Experience has become one of the key drivers in retail segment today and it draws the focus towards a customer-centric approach where he/she interacts with the product or brand rather than being just a passive participant. Today’s generation chooses to invest in experience rather than products and the retail brands need to attend to these needs. They no longer want to visit the store to only buy the product but they aspire the experience an offline store has to offer to him/her. Also, it has to be noted that experience does not only mean splurging on tech-savvy gadgets but what creates a difference is adding the personalised touch to the overall retail process. Fashion brands like Fabindia, Adidas, Project Eve, Puma, etc., are now moving in this direction. “We believe that experience is the biggest proposition for offline retail as much as convenience is a key to online. And, that’s precisely the reason for launching a first-of-its-kind Puma store in India. With a focus on bringing technology, sports and experiential retail under one roof, our first interactive store showcases an immersive brand space,” asserts Abhishek Ganguly, Managing Director, Puma India. With digitally connected offerings, engagement zones and an in-house customisation studio, the brand’s flagship store is spread over 7,500 sq.ft., spanning three floors. According to ASSOCHAM, experiential retail is set to drive the Indian retail market which will reach US $ 1.1 trillion by 2020.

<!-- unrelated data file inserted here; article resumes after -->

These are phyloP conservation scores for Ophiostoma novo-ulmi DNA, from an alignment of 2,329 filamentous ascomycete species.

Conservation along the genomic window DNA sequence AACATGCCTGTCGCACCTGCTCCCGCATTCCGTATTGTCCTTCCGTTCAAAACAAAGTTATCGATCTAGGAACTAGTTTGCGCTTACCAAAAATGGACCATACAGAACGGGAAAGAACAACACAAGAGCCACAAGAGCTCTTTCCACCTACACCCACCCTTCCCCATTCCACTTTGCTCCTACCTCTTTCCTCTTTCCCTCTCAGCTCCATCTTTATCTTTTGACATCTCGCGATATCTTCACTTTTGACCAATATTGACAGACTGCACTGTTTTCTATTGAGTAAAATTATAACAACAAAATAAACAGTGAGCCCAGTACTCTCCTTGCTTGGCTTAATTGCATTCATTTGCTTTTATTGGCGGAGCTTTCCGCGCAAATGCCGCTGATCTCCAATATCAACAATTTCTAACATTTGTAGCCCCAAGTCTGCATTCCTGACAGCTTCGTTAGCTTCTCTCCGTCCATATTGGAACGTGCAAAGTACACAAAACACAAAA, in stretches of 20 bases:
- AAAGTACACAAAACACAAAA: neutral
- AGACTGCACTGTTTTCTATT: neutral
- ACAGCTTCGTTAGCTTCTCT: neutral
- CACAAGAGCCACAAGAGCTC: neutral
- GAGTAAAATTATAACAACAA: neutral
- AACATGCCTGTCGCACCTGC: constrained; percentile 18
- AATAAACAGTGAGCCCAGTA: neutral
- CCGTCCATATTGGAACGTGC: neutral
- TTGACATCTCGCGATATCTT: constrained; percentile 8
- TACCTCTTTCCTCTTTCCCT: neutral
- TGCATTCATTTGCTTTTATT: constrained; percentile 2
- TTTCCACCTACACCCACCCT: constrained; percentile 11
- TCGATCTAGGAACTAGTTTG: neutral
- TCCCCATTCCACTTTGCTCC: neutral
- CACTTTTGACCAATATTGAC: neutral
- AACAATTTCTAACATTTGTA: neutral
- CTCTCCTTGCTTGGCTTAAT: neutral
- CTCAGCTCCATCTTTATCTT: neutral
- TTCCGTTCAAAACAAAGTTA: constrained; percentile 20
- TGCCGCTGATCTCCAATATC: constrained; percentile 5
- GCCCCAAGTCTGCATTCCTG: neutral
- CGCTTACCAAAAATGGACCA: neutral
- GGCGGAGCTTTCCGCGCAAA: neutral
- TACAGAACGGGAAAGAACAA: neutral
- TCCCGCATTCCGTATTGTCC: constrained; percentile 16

Augmented and virtual reality
Brands are today gearing up to disrupt offline retail by offering experiences that are intuitive, immersive and something that would create memories. Retail brands are now experimenting with virtual commerce which leverages the virtual and augmented reality devices. Augmented reality (AR) is different from virtual reality (VR) as it overlays holograms on top of the physical world around us. According to few experts, by 2020, the retail industry is slated to be the top spending industry on AR and VR and this will become the norm. AR engages the consumers in the best possible and most interesting ways, whether used to virtually try clothing or beauty products online, or at an offline outlet. For example, IKEA is embedding technology in its India operations. The retail brand is offering an AR app which lets people experience, experiment and share how good design transforms a space. IKEA is one of the first home furnishing brands in the world to bring this technology to the consumer. Patrik Antoni, Deputy Country Manager, IKEA India, says, “The development of AR is a game-changer and an accessible tool for real-life decision making. In addition to digitally placing IKEA products in a room, the app allows people to capture the setting and share as an image or video with friends. They can then purchase the products directly through the IKEA website.” Internationally, brands like GAP have infused augmented reality (AR) into their stores.